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U2 Producer: Steve Lillywhite

Steve Lillywhite
  • Genre: Rock
  • Instrument: Producer


Steve Lillywhite spent several decades as one of the most acclaimed and successful producers in British pop music, over the years compiling an impressive resumé which included work with U2, Peter Gabriel and Morrissey. Born in 1955, Lillywhite entered the music industry in 1972, landing work as a tape operator at Polygram; after handling engineering and mixing duties on a pair of LPs for Golden Earring, he earned his big break producing the demo recordings which landed the group Ultravox a contract at Island Records. Lillywhite soon joined the label as a staff producer, and after the release of Ultravox's 1977 LP Ha Ha Ha, he moved on to helming records for new wave acts including Siouxsie & the Banshees, the Psychedelic Furs, Eddie & the Hot Rods and XTC, for whom he produced a series of acclaimed albums including Drums & Wires and Black Sea.

In 1980, Lillywhite's profile was raised considerably via his work on
Peter Gabriel's acclaimed third solo LP; that same year, he also produced Boy, the debut effort from a then-unknown U2. Lillywhite remained U2's producer of choice throughout their early career, with his credit also appearing on 1981's October and their 1983 breakthrough War. He also helmed Big Country's acclaimed 1983 debut The Crossing, as well as efforts from Marshall Crenshaw (Field Day) and Simple Minds (Sparkle in the Rain). In 1986, Lillywhite's most high-profile project yet arrived in the form of the Rolling Stones' Dirty Work; a year later, he produced the Pogues' excellent If I Should Fall from Grace with God, as well as the Talking Heads' final studio album, Naked. Lillywhite also helmed the solo debut from former Talking Heads frontman David Byrne, 1989's Rei Momo.

For wife Kirsty MacColl, whom he married in 1984, Lillywhite next worked on 1989's
Kite, as well as the Pogues' Peace and Love; as the new decade dawned, he kept an atypically low profile, most notably producing the La's' self-titled debut in addition to MacColl's Electric Landlady. His next major collaboration was with ex-Smiths frontman Morrissey, for whom he produced 1994's Vauxhall and I; that same year, Lillywhite also oversaw the singer's Boxers EP, and in 1995 they reunited for the full-length Southpaw Grammar. Lillywhite's other primary activity during the mid-1990s focused on the American act the Dave Matthews Band, for whom he helmed the 1994 major-label debut Under the Table and Dreaming, as well as 1996's Crash. For the like-minded Phish, he also produced Billy Breathes. Morrissey's Maladjusted followed in 1997. ~ Jason Ankeny, All Music Guide
Steve Lillywhite

Steve Lillywhite (born in 1955) is a well-known British music producer. He is the former husband of the late singer Kirsty MacColl with whom he fathered two children, Jamie and Louis.

He first entered the music industry in 1972, when he worked as a tape operator for Polygram. He produced a demo recording for the band Ultravox, which led to them being offered a recording contract with Island Records. Lillywhite soon joined Island as a staff producer, where he worked with many of the leading New Wave artists.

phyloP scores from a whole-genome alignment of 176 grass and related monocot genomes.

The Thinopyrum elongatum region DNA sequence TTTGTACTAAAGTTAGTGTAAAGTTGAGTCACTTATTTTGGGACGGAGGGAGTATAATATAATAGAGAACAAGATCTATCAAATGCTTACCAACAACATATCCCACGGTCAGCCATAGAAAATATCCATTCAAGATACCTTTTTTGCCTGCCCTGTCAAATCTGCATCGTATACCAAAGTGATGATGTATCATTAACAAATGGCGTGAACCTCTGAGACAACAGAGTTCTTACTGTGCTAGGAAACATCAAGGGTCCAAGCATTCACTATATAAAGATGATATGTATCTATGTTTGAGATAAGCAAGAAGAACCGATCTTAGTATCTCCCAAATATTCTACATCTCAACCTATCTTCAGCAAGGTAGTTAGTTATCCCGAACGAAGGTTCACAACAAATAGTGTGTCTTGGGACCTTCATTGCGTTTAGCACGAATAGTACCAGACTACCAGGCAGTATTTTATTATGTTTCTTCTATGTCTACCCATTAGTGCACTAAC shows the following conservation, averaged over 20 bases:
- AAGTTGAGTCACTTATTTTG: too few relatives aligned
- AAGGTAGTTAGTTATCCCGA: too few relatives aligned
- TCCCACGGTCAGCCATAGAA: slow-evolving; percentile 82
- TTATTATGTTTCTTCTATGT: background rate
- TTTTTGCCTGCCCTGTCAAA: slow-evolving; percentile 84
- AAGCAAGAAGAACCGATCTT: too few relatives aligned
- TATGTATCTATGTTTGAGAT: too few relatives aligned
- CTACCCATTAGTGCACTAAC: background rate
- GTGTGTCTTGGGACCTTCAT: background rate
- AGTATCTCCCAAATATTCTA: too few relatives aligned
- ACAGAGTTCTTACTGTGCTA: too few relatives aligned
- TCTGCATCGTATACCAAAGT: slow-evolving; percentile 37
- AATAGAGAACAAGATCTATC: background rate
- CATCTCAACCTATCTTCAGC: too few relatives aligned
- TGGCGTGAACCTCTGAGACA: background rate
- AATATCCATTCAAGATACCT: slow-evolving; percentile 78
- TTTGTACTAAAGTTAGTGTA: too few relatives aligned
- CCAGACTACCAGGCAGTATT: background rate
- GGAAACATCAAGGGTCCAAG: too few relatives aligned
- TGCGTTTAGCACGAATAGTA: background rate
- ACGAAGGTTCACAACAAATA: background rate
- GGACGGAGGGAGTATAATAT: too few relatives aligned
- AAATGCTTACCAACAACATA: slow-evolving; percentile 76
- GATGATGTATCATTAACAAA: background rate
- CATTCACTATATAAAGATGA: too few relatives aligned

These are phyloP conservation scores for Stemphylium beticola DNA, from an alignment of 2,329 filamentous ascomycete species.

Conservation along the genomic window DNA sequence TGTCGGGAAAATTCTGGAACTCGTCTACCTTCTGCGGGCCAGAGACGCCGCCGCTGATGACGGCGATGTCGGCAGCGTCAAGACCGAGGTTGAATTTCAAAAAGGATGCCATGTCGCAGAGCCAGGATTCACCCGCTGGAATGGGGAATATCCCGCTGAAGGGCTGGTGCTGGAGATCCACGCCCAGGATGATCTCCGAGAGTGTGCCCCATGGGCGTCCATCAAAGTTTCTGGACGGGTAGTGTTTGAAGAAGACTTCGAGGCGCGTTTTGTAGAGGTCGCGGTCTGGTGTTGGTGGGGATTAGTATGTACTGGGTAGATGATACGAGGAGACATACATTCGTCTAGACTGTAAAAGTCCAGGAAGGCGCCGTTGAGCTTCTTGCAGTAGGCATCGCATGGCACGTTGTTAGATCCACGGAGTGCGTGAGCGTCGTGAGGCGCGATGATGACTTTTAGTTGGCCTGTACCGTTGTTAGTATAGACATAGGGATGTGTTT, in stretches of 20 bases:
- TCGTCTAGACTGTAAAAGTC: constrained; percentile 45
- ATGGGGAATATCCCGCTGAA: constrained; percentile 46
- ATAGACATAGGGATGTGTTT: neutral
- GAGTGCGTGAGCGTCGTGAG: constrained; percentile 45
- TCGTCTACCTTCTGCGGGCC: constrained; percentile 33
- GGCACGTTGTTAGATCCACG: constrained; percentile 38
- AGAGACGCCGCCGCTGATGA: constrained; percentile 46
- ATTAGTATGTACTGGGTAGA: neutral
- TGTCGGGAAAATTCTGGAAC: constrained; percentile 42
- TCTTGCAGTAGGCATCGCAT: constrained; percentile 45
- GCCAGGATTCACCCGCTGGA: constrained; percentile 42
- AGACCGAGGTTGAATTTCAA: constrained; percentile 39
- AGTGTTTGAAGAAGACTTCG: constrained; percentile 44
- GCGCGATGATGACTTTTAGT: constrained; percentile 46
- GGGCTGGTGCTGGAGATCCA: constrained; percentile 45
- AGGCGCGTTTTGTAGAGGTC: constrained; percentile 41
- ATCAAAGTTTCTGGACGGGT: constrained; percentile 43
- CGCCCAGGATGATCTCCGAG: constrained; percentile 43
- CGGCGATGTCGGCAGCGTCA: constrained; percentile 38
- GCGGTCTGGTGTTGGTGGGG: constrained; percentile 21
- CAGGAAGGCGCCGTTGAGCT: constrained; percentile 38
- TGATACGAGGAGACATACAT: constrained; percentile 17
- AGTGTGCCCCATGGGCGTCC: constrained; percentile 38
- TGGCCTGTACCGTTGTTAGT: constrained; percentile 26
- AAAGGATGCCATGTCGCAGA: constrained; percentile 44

In 1980, Lillywhite produced Peter Gabriel (III or Melt) notable for its aggressive sound, achieved in part by the absence of cymbals throughout the album. The same year, he produced Boy, the debut album of the then unknown U2. Lillywhite went on to produce October and War, of which the latter proved to be the band's major breakthrough.

He moved on to helm projects by Simple Minds, Big Country, Talking Heads, the Rolling Stones and Annifrid Lyngstad known as Frida and formerly of ABBA.

In late 1983, Lillywhite was approached by Rush to produce their album, Grace Under Pressure. The band had unanimously decided that he should be the producer, and he had agreed to work with them. However, before pre-production, Lillywhite relayed a message to them that he was not the right man for the job, and so he would not be working on the album after all. Rush ended up doing the bulk of the production on Grace Under Pressure themselves with assistance from Peter Henderson.

During the '90s, he made his mark with albums by Morrissey, the Pogues, Travis, Phish and several sets by Dave Matthews Band. Following a staff role as managing director of Mercury Records in London, he produced U2's How to Dismantle an Atomic Bomb and Jason Mraz's recent Mr. A-Z. He was brought into produce the debut of The La's, who where notoriously unhappy with modern studios and pieced together their album which they famously hated.

In 2000, Lillywhite was fired from his fourth album with Dave Matthews Band when the band members did not like the direction it was going. The unfinished tracks appeared online, and are known as The Lillywhite Sessions. Most of the tracks were re-recorded, without Lillywhite, for the 2002 DMB album Busted Stuff.

In 2002, Universal boss Lucian Grainge invited him to become a major-label Managing Director. Lillywhite promptly signed singer-songwriter Darius Danesh and exec produced Darius' debut platinum-selling album "Dive In", which spawned 3 top ten hits and Mercury Records' first number one in 18 years.

Lillywhite collected consecutive Grammy Awards for Record of the Year with U2's "Beautiful Day" and "Walk On." In 2006, Lillywhite won three more Grammys: Producer of the Year, Non-Classical, for U2's How to Dismantle an Atomic Bomb, Best Rock Album also with U2's How to Dismantle an Atomic Bomb; and a partial win for Album of the Year for U2's How to Dismantle an Atomic Bomb.

Partial discography